Wednesday, 1 February 2012

The BBC - making the case for benefits reform (without meaning to)!


The words are the regular BBC, soft soap, tear-jerking, sob story:

The family receive a total of £30,284.80 a year in benefits - well over the £26,000 cap proposed by the government. But, says Raymond, "If these proposals go through we will take a massive hit to our finances - and it's not as if we could move into a smaller or cheaper premises.

"I see eight people here having to choose between eating or heating."

Oh dear, this is terrible - how can the wicked coalition government inflict such suffering on this poor family!

Look again - the BBC provide a handy guide to the families expenditure - which includes:

Sky TV subscription - £15 per week
Mobile phones (plural) - £32 per week

...and a weekly shopping bill including 24 cans of lager, 200 cigarettes and a large pouch of tobacco. That's nearly £100 a week on booze and fags alone! And I'm guessing these aren't essentials to life?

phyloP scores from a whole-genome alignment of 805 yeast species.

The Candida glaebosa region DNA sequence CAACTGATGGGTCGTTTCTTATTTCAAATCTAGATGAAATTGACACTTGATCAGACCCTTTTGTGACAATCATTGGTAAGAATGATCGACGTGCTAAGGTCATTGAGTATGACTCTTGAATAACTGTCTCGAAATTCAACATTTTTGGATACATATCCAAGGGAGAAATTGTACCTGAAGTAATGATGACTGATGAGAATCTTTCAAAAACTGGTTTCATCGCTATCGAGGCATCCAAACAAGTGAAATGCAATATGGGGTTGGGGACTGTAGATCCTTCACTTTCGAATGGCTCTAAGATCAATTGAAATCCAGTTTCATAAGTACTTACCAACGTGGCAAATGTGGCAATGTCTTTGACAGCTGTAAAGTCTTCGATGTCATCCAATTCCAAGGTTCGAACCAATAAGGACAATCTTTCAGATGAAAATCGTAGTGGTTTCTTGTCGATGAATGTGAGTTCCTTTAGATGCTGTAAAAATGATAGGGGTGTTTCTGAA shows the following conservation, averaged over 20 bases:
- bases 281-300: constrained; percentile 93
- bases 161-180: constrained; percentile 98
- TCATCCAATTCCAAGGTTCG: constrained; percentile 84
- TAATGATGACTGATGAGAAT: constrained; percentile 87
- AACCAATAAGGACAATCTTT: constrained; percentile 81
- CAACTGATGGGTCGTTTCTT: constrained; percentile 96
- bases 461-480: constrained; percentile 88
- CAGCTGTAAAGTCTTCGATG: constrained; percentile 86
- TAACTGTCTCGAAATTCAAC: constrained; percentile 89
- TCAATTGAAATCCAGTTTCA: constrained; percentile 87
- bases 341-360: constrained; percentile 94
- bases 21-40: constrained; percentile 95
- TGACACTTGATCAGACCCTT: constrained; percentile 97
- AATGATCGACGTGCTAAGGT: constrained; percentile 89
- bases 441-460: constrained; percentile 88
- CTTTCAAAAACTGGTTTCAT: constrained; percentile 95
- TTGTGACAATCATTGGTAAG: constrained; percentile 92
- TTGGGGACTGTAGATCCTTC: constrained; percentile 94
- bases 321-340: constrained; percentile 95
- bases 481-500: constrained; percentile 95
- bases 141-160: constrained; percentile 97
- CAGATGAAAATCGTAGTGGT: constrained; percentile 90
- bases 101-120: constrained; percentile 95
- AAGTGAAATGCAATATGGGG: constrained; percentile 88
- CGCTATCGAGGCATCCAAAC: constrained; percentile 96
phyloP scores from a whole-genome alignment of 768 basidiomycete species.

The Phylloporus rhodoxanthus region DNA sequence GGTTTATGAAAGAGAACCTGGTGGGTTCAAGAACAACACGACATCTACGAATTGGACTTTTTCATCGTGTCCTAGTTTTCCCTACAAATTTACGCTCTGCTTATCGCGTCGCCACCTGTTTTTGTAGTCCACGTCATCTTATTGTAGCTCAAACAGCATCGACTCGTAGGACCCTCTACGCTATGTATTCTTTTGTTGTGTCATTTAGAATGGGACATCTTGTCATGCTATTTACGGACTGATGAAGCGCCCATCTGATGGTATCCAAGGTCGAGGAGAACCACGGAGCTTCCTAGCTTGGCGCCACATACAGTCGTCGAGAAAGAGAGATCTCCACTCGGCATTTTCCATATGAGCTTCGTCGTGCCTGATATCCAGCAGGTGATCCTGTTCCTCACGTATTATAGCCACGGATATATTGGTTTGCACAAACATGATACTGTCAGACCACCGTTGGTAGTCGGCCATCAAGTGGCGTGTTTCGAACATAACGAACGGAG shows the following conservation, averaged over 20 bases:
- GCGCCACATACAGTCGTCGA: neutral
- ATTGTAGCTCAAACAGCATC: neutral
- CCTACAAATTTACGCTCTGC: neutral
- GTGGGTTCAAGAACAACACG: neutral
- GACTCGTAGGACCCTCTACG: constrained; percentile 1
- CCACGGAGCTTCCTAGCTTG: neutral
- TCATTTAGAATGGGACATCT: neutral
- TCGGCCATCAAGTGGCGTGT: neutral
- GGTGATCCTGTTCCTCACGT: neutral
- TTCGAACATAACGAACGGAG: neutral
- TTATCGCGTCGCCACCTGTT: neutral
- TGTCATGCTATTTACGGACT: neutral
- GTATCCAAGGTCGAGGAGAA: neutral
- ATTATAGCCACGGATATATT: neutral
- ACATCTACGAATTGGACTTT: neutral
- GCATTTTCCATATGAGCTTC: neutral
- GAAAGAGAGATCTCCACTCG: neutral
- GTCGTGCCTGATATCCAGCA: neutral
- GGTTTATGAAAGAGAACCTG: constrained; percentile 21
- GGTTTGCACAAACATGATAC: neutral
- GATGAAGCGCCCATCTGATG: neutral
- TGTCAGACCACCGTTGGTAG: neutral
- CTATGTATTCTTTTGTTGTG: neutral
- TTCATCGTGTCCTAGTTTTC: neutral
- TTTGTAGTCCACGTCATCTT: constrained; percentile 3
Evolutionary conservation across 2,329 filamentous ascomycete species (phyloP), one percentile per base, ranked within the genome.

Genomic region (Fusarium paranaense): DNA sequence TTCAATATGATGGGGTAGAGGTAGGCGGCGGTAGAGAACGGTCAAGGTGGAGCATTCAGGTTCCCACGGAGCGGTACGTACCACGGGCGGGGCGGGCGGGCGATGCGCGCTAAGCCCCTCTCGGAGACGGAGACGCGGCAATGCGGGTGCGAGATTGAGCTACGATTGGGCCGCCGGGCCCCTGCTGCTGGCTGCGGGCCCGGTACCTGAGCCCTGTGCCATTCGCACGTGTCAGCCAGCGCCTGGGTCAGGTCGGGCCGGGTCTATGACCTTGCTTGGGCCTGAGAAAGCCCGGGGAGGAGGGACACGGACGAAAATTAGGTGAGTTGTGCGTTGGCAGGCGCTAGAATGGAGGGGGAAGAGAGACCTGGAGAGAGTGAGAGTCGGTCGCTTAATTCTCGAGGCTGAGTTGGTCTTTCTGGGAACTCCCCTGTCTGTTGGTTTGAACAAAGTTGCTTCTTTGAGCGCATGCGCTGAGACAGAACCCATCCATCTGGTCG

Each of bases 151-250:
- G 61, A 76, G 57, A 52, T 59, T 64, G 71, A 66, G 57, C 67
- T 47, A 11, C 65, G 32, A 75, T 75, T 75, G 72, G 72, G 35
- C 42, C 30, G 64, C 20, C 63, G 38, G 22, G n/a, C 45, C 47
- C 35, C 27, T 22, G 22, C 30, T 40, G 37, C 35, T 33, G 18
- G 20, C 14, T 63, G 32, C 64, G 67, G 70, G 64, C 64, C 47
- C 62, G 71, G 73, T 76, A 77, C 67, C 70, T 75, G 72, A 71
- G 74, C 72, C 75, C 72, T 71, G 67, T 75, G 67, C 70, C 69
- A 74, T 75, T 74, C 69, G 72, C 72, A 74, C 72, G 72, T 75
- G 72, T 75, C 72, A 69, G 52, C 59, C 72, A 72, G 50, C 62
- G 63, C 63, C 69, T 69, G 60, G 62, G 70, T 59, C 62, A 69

After the cap is introduced this family will lose £82.40 per week. Seems to me that just cutting down on booze and fags plus moving to freeview telly would go most of the way to closing that gap - no need to turn the heating off or starve the kids, is there!

Bring on the welfare reform - if this is typical (and the BBC suggests that it is) there's plenty of room for savings without kids going without food or grandma dying of cold.


1 comment:

Frances Coppola said...

Not only does their expenditure include such luxuries, but they had their last child while jobless and the other children have absent parents that aren't contributing to their upkeep. I suspect the BBC chose to report on this family in particular precisely because they knew it would cause a storm. BBC journalists are no different from any other journalists, after all - nothing like a bit of sensation to up the readership.